Academic journal article
By Glendening, Parris N.
Fordham Urban Law Journal , Vol. 29, No. 4
In 1997, the State of Maryland ignited a national movement to improve land use and development decisions throughout the United States. This modest effort started with the passage of a series of new laws called the Smart Growth and Neighborhood Conservation Initiative. (1) These laws, which have been subsequently broadened and refined, (2) represent a new approach to managing growth while limiting its environmental, fiscal, and social impacts and channeling it towards improving the state's economy.
In the four years since its enactment, Maryland's Smart Growth initiative has received national (3) and international (4) recognition as the nation's first statewide, incentive-based program to reduce the impact of urban sprawl. In the year 2000, it was named one of the ten most innovative new government programs in the nation in an annual competition sponsored by Harvard University's John F. Kennedy School of Government, the Ford Foundation, and the Council for Excellence in Government. (5) Maryland's Smart Growth effort has received numerous awards from various organizations. (6)
The Maryland program has several objectives: support of the state's established communities; protection of the state's best remaining farms and natural areas; and saving taxpayers the high cost of building infrastructure to support increasingly dispersed development. (7)
States as diverse as Maine and Utah are using Maryland's program as a model for their own growth management efforts. (8) Maryland's program has become a model for other states because the approach is incentive-based rather than regulatory. The program uses the state's budget, which in fiscal year 2002 totaled $21 billion, (9) as an incentive for growth within locally designated growth areas. (10) By withholding state funding elsewhere, the Maryland program hopes to discourage growth outside of these designated growth areas. Before the Smart Growth plan was implemented, the state had no geographic restrictions on providing financial support for growth. (11)
Maryland has also rejected the losing proposition that all growth is bad. Maryland's Smart Growth plan' is not a no-growth or even a slow-growth program. Instead, it recognizes the inevitability and value of growth to the Maryland economy. Indeed, the state has numerous programs designed to attract and encourage economic growth. The Smart Growth program, however, attempts to minimize the adverse effects of growth by channeling it to those areas of the state where existing or planned infrastructure and services are in place to support it. (12)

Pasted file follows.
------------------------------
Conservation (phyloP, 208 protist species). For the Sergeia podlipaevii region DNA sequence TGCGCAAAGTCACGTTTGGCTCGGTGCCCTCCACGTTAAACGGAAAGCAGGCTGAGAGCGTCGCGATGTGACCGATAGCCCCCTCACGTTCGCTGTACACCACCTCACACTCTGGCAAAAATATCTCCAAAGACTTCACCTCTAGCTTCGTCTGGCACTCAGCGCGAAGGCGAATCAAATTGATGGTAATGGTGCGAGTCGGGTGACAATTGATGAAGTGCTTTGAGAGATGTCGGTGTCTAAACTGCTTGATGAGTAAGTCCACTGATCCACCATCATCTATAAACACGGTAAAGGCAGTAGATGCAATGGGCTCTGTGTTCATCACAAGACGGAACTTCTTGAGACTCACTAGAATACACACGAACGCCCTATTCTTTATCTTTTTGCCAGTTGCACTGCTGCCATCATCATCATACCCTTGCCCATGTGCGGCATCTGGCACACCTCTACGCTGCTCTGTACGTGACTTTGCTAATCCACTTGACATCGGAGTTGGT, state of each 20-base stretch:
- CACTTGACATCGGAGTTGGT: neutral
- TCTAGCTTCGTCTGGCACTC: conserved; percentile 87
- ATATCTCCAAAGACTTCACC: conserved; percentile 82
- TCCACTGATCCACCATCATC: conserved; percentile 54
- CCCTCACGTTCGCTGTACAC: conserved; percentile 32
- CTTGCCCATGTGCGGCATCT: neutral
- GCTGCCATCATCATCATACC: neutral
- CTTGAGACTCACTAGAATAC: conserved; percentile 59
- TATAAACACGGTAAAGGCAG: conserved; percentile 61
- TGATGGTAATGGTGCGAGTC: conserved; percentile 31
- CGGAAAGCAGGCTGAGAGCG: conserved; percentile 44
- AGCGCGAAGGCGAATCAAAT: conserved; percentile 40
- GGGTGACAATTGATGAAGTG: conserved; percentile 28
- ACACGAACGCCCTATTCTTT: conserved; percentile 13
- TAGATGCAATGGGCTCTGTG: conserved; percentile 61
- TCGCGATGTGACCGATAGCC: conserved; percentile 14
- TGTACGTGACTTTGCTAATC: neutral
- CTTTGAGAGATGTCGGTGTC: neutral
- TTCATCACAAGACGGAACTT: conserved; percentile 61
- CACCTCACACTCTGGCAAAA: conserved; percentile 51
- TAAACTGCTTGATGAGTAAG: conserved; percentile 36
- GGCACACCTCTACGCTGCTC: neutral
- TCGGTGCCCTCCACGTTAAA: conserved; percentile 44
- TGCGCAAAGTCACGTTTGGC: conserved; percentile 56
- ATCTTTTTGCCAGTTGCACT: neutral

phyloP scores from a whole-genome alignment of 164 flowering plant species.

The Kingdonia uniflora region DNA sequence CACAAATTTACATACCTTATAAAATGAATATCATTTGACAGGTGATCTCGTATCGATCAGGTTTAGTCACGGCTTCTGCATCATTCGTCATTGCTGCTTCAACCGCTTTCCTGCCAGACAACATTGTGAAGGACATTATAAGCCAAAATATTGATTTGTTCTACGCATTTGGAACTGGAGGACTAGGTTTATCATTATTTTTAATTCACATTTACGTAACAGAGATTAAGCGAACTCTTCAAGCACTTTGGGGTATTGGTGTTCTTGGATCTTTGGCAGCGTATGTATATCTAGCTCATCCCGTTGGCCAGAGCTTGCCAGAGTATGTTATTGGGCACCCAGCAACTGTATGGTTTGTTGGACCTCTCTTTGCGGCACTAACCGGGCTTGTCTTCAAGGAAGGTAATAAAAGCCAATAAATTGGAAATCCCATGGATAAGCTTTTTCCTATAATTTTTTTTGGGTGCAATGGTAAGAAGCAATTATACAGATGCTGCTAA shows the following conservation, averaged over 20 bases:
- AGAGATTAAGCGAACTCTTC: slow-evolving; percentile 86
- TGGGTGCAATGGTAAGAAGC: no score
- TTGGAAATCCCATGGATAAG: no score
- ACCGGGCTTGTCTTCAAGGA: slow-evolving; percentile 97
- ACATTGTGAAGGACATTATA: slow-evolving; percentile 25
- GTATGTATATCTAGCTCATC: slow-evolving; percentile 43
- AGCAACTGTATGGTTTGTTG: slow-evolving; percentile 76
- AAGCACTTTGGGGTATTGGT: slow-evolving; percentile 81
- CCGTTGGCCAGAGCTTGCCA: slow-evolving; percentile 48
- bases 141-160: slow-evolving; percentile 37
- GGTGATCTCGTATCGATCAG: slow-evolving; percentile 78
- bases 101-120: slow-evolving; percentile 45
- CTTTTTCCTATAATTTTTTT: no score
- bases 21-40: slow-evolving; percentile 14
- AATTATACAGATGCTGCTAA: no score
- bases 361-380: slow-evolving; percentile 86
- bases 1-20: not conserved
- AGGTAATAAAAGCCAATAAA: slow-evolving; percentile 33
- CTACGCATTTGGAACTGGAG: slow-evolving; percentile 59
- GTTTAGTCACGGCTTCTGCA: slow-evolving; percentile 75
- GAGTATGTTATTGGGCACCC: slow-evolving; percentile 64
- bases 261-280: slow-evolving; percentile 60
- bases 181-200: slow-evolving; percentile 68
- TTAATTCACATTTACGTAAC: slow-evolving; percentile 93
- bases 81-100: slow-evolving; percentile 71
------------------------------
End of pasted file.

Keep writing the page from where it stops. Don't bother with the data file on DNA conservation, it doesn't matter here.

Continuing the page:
The Maryland initiative rejects the longstanding notion that society must choose between the economy and the environment and that for one to get stronger, the other must get weaker. This is a false dichotomy based on the old premise that society must be prepared to accept some level of environmental destruction in the name of economic growth.
In the long run, economic growth and environmental protection are inextricably intertwined. This fact is illustrated by the exceptionally strong state of Maryland's economy. Maryland has the highest family income (13) and the lowest poverty rate of any state in the nation. (14) Welfare cases are down sixty-eight percent with more than 155,000 people moving from dependency towards self-sufficiency. (15) Maryland can claim all these accomplishments while being recognized as the national leader in environmental protection.
The Maryland effort is more than a fight against the unplanned or poorly planned development that we call sprawl. It is a fight for prosperity and a better quality of life, what we call Smart Growth.
A major part of any state's economic development strategy is to assure a high quality of life for workers. Under the old model of economic development, states attracted businesses by providing them with tax benefits or financial incentives. …